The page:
Writer: Jacqueline Harpman
Publishing House: Penguin Random House UK
Date of Publication: May 2nd 2019 (first published 1995)
Rating: 5 stars
‘’My memory begins with anger.’’
Yes, I found a Dystopian novel I love more than 1984 and The Handmaid’s Tale.
Forty women live in a prison cell. The world as we know it doesn’t exist anymore. People have been imprisoned and the guards are watching them non-stop. How did the women find themselves there? Why? Where are they? What destroyed every social structure we have taken for granted? Is this Earth or another planet? No one can answer these questions and the days pass in terror and silence. The youngest woman is the one that tries to understand, her spirit still unbroken.
The women are using their hair as thread because every tool is forbidden. No one can console a crying child because they aren’t allowed to touch each other. You are not allowed to stay awake when sleep refuses to come. There is no 24-hour day. No religion to give you comfort. You can’t feel the wind or the rain. You can’t see the moon and the sun. You have to urinate and defecate in public. You are not allowed to kill yourself.
‘’I know only the stony plain, wandering, and the gradual loss of hope. I am the sterile offspring of a race about which I know nothing, not even whether it has become extinct. Perhaps, somewhere, humanity is flourishing under the stars, unaware that a daughter of its blood is ending her days in silence.’’
Harpman’s writing excels when the women are suddenly free. And this is not a spoiler because the heart of the story can be found after this pivotal moment. It is exactly then that everything becomes more frightening, when the struggle for survival in an unknown world begins. The youngest woman has to learn all there is to know about her body, language, everything the rest of the women can recall from a life wrapped in mists, long and forgotten. But what happens when it is your spirit, not your body that needs nourishment?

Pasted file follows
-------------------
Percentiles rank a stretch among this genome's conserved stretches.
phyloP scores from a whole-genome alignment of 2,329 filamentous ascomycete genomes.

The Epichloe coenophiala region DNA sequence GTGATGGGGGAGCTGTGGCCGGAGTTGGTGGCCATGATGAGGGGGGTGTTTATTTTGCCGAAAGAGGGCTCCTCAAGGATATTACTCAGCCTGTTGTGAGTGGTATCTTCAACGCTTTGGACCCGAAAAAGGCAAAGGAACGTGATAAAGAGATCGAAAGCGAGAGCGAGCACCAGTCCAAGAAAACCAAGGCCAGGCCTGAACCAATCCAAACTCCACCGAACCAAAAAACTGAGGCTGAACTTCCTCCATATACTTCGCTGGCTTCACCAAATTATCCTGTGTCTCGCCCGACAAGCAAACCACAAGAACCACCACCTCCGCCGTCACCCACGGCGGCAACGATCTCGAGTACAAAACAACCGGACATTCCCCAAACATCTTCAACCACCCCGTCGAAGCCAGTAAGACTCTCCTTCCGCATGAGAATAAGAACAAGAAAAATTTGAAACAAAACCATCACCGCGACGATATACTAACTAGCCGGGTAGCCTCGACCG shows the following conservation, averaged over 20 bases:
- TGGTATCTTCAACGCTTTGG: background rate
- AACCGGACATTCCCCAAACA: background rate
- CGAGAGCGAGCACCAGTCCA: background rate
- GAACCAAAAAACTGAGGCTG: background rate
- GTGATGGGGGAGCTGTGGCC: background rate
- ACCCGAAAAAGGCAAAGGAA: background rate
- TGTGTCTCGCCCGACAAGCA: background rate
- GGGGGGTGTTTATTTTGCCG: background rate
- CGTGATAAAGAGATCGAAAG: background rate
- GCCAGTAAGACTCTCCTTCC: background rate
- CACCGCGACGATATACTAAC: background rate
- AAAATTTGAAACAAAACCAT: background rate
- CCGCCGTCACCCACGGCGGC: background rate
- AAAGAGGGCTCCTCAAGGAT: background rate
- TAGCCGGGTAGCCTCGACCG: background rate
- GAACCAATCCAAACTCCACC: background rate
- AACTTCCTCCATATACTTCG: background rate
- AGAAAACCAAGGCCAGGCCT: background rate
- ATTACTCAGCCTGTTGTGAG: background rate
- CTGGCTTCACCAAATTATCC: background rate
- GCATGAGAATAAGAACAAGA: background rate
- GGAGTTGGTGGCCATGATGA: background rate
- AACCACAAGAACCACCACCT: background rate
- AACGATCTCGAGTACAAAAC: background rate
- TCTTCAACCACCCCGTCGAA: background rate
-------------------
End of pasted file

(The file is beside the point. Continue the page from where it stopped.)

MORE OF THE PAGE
The prose is exquisite, the dialogue is sparse, poetic and cryptic. There is a tranquility and a subtlety that reminded of The Handmaid’s Tale and even the hardest moments are described almost melancholically. There is no vulgarity, no shock for the sake of it. We often use the words ‘’raw’’ and ‘’haunting’’ and they are absolutely suitable to characterize this novel. Don’t look for pseudo-feministic messages or divisions between the two sexes, this isn’t such a story. This is about freedom and survival and hope and these notions weren’t created exclusively for women or men. In that sense, the title is a tiny bit unsuccessful.
I would be negligent if I overlooked the beautiful and poignant introduction by Sophia Mackintosh. For me, this novel is equal to The Handmaid’s Tale. Possibly even better I really love Atwood’s classic. There are so many intense moments and such a rich narrative of a community populated only by women while Death is all around. This novel made me experience feelings that no other dystopian novel ever did. I would compare it to Station Eleven by Emily St. John Mandel and Into the Forest by Jean Hegland in terms of atmosphere and tone. I sincerely hope that it will become more appreciated with the new paperback release because most of us weren’t even aware of its existence. Perhaps its themes aren’t loud enough or feminist enough to follow the new cultural reality and become a TV-series of dubious quality but it is a masterpiece. The final pages verify it.
‘’All of a sudden, I found myself at the top. I was in what we later called a cabin, three walls and a door, also open, the plain spreading out before me. I bounded forward and looked. It was the world.’’
Many thanks to Penguin Random House UK and NetGalley for the ARC in exchange for an honest review.